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  9.  
    identicon
    Matt, Mar 30th, 2009 @ 2:22pm

    groklaw coverage

    Groklaw has some legal analysis of what is going on. It sounds kinda like the Novell cross-licensing but a lot is not being explained yet.

    http://www.groklaw.net/article.php?story=20090330130655372

    Also, TomTom joined OIN so we will see how that affects things too.

     

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  10.  
    identicon
    Tgeigs, Mar 30th, 2009 @ 2:31pm

    Re: Re: Legal Salary Cap

    A. Yes it was an unintentional error
    and
    B. I think my original description was just as, if not more accurate

     

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  11.  
    identicon
    TW Burger, Mar 30th, 2009 @ 2:32pm

    Just Because it's Accidental..

    Just because it's accidental doesn't make it any less an excellent quip. Professional sports are often something to poke fun at on so many levels.

     

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  12.  
    identicon
    Weird Harold, Mar 30th, 2009 @ 2:48pm

    I won't even say anything about my own predictions about this not more than a few weeks ago.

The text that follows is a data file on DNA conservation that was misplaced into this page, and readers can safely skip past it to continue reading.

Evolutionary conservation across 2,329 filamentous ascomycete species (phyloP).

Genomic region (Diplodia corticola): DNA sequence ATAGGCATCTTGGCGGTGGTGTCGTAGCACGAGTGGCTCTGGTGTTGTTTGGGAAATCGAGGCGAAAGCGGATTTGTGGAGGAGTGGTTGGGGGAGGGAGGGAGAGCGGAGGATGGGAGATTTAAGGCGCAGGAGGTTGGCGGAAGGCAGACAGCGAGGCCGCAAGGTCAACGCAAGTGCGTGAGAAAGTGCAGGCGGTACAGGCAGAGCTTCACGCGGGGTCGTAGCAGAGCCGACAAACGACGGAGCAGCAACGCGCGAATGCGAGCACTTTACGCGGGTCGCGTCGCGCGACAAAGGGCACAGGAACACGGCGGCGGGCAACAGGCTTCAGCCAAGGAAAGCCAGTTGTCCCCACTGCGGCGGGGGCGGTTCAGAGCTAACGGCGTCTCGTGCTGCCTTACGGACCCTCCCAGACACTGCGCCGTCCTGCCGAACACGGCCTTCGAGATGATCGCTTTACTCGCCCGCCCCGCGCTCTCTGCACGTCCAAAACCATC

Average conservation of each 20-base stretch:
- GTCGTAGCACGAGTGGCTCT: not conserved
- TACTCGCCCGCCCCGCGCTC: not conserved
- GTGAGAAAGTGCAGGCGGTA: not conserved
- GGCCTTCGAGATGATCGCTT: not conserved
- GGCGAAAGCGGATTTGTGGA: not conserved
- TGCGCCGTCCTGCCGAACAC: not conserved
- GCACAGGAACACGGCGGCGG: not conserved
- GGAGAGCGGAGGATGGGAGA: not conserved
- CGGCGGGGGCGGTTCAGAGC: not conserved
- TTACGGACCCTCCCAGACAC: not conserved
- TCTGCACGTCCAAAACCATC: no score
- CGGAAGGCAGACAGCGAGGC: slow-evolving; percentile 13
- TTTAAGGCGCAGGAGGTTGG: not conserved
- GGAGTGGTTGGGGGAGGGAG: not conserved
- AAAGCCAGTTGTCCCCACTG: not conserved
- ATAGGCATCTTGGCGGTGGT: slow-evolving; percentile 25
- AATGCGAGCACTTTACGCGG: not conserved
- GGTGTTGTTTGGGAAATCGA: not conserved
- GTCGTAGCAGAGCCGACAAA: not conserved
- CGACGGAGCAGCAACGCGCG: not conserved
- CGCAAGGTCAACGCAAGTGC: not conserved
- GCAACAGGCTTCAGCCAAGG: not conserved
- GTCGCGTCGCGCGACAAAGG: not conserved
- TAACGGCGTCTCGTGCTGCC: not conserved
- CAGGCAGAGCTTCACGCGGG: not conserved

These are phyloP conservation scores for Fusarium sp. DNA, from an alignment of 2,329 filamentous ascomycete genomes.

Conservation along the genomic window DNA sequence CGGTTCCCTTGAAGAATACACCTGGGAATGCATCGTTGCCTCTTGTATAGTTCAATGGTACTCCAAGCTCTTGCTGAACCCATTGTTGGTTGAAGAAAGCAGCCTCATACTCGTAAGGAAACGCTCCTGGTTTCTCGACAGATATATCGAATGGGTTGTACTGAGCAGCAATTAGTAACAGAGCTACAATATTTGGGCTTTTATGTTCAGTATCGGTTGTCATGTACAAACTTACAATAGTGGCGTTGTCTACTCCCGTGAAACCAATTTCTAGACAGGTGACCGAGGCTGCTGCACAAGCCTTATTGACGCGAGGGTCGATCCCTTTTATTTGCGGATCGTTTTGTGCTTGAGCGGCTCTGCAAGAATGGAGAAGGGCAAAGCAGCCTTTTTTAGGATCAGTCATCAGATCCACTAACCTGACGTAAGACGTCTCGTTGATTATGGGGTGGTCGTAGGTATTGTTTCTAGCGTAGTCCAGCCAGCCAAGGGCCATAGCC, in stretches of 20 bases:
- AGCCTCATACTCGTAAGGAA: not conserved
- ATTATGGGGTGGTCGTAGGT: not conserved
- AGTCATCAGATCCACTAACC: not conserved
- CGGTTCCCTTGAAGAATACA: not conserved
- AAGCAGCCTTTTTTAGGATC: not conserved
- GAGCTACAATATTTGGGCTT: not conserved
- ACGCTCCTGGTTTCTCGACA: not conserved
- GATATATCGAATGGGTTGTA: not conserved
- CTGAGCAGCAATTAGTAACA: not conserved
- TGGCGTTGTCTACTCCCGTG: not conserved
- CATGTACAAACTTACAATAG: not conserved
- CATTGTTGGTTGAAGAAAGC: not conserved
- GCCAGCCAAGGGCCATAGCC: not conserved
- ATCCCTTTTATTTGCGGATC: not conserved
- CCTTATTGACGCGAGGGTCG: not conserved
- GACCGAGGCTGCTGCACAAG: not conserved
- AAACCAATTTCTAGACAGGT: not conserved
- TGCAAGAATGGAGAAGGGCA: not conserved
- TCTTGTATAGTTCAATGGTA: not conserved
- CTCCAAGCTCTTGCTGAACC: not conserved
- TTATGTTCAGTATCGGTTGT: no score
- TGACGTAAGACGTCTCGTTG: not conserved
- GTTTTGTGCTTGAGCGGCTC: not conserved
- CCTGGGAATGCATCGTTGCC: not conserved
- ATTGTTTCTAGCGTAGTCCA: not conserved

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  13.  
    identicon
    Reverend Steve to offer free exorcisms to Ford Own, Mar 30th, 2009 @ 2:49pm

    Re: Re: 3 years of discussion leads me to think theres more to this.

    MS is a company of stroked egos, not good software, otherwise they would make good software without the ego.

    Yup... Must be near "GO-time" for some crappy product launch. Whatever it is, remember to wait for SP 2 or 3.

     

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  14.  
    identicon
    Anonymous Coward, Mar 30th, 2009 @ 2:51pm

    Still a GPL Violation

    From the Ars Technica article:
    TomTom intends to make the requisite changes to the FAT code within the next two years. The company's agreement with Microsoft provides a guarantee that it will not sue TomTom users in the interim.

    An agreement not to sue for 2 years won't satisfy the GPL. While MS and AT may claim that such an agreement is GPL compliant, I doubt that the FSF would agree. I bet the agreement TT has with MS also calls for MS to defend TT if the FSF sues. Basically, TT is now thumbing its nose at the FSF and the GPL with MS standing behind them daring the FSF to make something of it. Now lets see if the FSF has the balls to do it.

     

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  15.  
    identicon
    bigpicture, Mar 30th, 2009 @ 4:47pm